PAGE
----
The Royal College of Nursing (RCN) is set to survey general practice nurses (GPNs) who do not receive a full 6% pay uplift about how their employers handled the situation.
Findings will be used to ‘put a case’ to the government over the experience of GPNs in relation to pay, RCN professional lead for primary care Heather Randle told Nursing in Practice.
In an interview this week, Ms Randle said the RCN was working to ‘empower’ GPNs with ‘knowledge’ around how the pay process worked within general practice and about what to ask their employers concerning the uplift.
In recent weeks the RCN has issued several warnings about the fact that not all GPNs would receive the full 6% pay increase the government had promised, because of the complex funding formula used to distribute the uplift.
In October it was confirmed that the global sum had been increased to help fund the rise and would be distributed to practices by November.
However, because the global sum allocates funding per patient, based on various factors including demographics, it means some practices will not receive enough additional funding to cover an entire 6% rise for salaried staff, while others could get more than they need.
According to Ms Randle, GPNs should have received the rise last month and the backdated pay to April this month.
Though she suggested some practices had not decided what to do with the money yet, while others were unlikely to be able to afford it.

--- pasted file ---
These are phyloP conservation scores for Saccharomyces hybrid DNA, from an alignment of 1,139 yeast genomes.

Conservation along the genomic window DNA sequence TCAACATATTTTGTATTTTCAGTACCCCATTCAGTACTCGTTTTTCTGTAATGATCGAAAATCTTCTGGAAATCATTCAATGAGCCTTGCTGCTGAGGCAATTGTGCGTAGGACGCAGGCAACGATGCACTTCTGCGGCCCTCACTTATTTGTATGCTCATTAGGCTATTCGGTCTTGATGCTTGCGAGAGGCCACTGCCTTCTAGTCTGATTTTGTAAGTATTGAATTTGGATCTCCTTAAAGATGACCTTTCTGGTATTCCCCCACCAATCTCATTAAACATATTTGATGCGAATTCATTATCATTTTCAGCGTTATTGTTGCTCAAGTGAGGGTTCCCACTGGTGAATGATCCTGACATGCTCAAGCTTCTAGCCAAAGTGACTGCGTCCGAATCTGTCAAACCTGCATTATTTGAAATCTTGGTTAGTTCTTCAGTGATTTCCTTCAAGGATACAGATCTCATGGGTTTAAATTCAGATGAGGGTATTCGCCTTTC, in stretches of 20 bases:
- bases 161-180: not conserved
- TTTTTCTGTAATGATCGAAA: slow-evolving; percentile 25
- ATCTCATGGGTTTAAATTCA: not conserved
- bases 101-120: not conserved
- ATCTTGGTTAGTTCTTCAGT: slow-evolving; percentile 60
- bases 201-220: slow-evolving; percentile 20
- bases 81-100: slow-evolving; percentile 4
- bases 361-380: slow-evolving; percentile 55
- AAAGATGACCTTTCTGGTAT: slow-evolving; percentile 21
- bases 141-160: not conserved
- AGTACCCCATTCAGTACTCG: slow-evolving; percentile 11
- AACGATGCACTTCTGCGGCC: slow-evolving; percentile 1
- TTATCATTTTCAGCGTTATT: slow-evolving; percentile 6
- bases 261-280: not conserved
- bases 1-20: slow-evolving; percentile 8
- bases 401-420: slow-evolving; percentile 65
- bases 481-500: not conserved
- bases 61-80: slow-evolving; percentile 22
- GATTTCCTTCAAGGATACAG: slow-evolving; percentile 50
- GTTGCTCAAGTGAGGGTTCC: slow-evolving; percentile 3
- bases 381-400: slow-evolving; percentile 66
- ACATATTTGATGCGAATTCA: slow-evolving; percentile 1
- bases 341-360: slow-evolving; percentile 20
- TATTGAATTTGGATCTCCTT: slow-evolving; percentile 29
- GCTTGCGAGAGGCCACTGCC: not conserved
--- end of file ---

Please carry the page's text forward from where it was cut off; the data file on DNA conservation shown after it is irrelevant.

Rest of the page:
Due to the complexities of the situation, Ms Randle said the RCN was working to inform GPNs about ‘what the issues are, so they can then go and have a decent conversation with their employer’.
‘Then, if their employer isn’t showing them the numbers, and the reason why they can’t give them the 6%, we are developing next steps,’ she told Nursing in Practice.
This included helping GPNs with ‘who to write to [and] how to engage to be able to fight that’, she added.
By the end of November, the RCN will launch a survey for GPNs who have not received the full 6% uplift.
It will be a ‘brief’ questionnaire, running until mid-January, asking GPNs what uplift they did receive; if they know why they did not get the full 6%; and if their employers were ‘transparent’ about the situation.
Ms Randle said the survey findings would be used to ‘put a case to government around what is going on’ with GPN pay.
‘We’ll have more information then and we can turn around and say to the government in “most of our practices didn’t get that 6% pay rise and this is why”,’ she added.
The RCN is also set to hold two explainer webinars at the end of the month for GPN members.
Ms Randle hoped that with GPNs seeing the disparities in their pay across the sector, it would help them ‘wise up to not putting up with poor terms and conditions, because we are a sought-after profession’.